A.   Development goals: protect investment in the community by encouraging consistently high quality development and promote projects that are suitable in the context of a southwest environment.
B.   Applicability: to achieve these goals, the design concepts apply to all new commercial developments and redevelopment or remodeling of existing commercial developments where more than 50% of the exterior of the structure will be substantially modified.
1.   Site planning. The relationship to existing residential development:
a.   Position trash enclosures, compactors, truck loading areas and outdoor storage away from residential uses to the extent practical.
b.   Locate drive-through lanes away from adjoining single-family and multi-family developments. Locate speakers and menu boards so that noise is not directed toward residential uses and incorporate a screen wall and landscaping to lessen noise.
c.   Construct a masonry wall to separate a residential development from a proposed commercial development and plant large evergreen trees in the required landscape area to buffer the residential use.
d.   Strive to minimize driveway cuts on State Route 89 and arterial streets by providing vehicular cross-access easement s and shared access driveways between adjacent commercial projects.
2.   Signage:
a.   Screen restaurant menu boards from adjacent public rights-of-way and adjacent properties.
3.   Landscaping: provide landscaping that is ten (10) percent above the requirements of the minimum landscaping pattern requirements.
4.   Lighting:
a.   Locate light poles in landscaped areas. Paint concrete light pole bases to match the primary color of the building or finish the bases to match parking screen walls.
b.   Highlighting of unique or special features of the site. Such as architectural features. Specimen trees and artwork with accent lighting should be considered.
c.   Use decorative wall-mounted sconces or light fixtures when building lighting is proposed on elevations away from residential uses.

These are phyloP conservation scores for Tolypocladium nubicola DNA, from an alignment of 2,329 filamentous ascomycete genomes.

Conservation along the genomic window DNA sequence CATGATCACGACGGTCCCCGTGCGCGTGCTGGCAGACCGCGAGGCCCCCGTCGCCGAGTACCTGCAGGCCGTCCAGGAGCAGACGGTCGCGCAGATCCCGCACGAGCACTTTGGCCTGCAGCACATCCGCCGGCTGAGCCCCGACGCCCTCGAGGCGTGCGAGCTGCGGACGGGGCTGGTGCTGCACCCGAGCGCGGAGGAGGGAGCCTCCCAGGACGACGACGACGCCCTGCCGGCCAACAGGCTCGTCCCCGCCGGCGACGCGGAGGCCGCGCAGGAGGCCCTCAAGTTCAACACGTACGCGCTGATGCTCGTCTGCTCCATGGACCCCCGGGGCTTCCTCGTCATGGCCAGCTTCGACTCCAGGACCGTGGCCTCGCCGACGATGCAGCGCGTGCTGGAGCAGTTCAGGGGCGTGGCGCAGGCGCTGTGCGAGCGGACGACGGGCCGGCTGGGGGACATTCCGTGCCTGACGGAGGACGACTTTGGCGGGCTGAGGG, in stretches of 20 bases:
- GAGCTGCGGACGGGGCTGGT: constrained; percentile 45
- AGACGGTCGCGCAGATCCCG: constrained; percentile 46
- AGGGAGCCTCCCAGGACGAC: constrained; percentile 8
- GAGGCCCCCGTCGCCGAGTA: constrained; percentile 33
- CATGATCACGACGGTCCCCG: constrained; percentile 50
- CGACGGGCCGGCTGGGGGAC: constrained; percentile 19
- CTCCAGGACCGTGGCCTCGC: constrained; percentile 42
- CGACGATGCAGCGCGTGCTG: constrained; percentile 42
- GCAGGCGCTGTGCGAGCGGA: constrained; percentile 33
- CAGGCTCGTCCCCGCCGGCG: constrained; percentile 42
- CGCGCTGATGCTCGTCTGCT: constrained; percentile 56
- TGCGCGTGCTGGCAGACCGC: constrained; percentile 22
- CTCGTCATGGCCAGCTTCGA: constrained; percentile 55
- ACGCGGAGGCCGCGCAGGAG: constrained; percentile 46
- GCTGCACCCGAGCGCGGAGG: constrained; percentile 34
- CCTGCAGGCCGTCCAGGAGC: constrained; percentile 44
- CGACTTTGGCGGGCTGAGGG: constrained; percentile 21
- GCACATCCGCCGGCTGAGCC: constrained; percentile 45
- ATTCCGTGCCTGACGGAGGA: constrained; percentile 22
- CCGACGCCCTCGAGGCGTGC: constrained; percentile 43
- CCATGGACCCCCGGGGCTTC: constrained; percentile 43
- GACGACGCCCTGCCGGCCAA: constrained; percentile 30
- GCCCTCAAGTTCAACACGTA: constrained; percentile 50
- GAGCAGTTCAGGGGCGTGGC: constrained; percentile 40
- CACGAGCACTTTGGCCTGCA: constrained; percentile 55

C.   Building design:
1.   Massing: the visual impact of a building depends not only on its size, but also on the relationship between its length, width and height.
a.   Building mass should be broken into smaller elements, consistent with the proportions of the architectural style selected and surrounding uses.
b.   In large multi-building projects, vary the size, massing and height of the buildings in relation to each other.
c.   Reduction of building mass may be achieved by using a combination of the following techniques:
i.   Variation in the rooflines and form.
ii.   Use of ground level arcades and covered areas.
iii.   Use of protected and recessed entries.
iv.   Use of vertical elements on or in front of expansive blank walls.
v.   Addition of windows on elevations facing streets.
2.   Design:
a.   Provide weather and sun protection, such as overhangs, awnings and canopies.
b.   Predominant exterior building materials should be of high quality and durable. These include, but are not limited to:
i.   Brick, adobe, mortar washed slump block.
ii.   Stone, natural or faux.
iii.   Integral color, sand blasted or stained textured masonry.
iv.   Split-face or scored concrete masonry units.
v.   Textured tilt-up concrete panels.
vi.   Stucco.
vii.   Metal roofs.
viii.   Concrete and clay tile roofs.
ix.   Clear and tinted glass.
x.   Architectural metal.
c.   Predominant exterior building materials should not include the following:
i.   Un-textured tilt-up concrete panels.
ii.   Pre-fabricated steel panels.
iii.   Corrugated metal.
iv.   Highly reflective glass.
v.   Grooved plywood.
d.   The front elevation colors should possess low reflectivity characteristics, and respect the diversity of color in the southwest.
(Ord. 10-729, passed 7-22-2010; Ord. 15-798, passed 6-23-2015)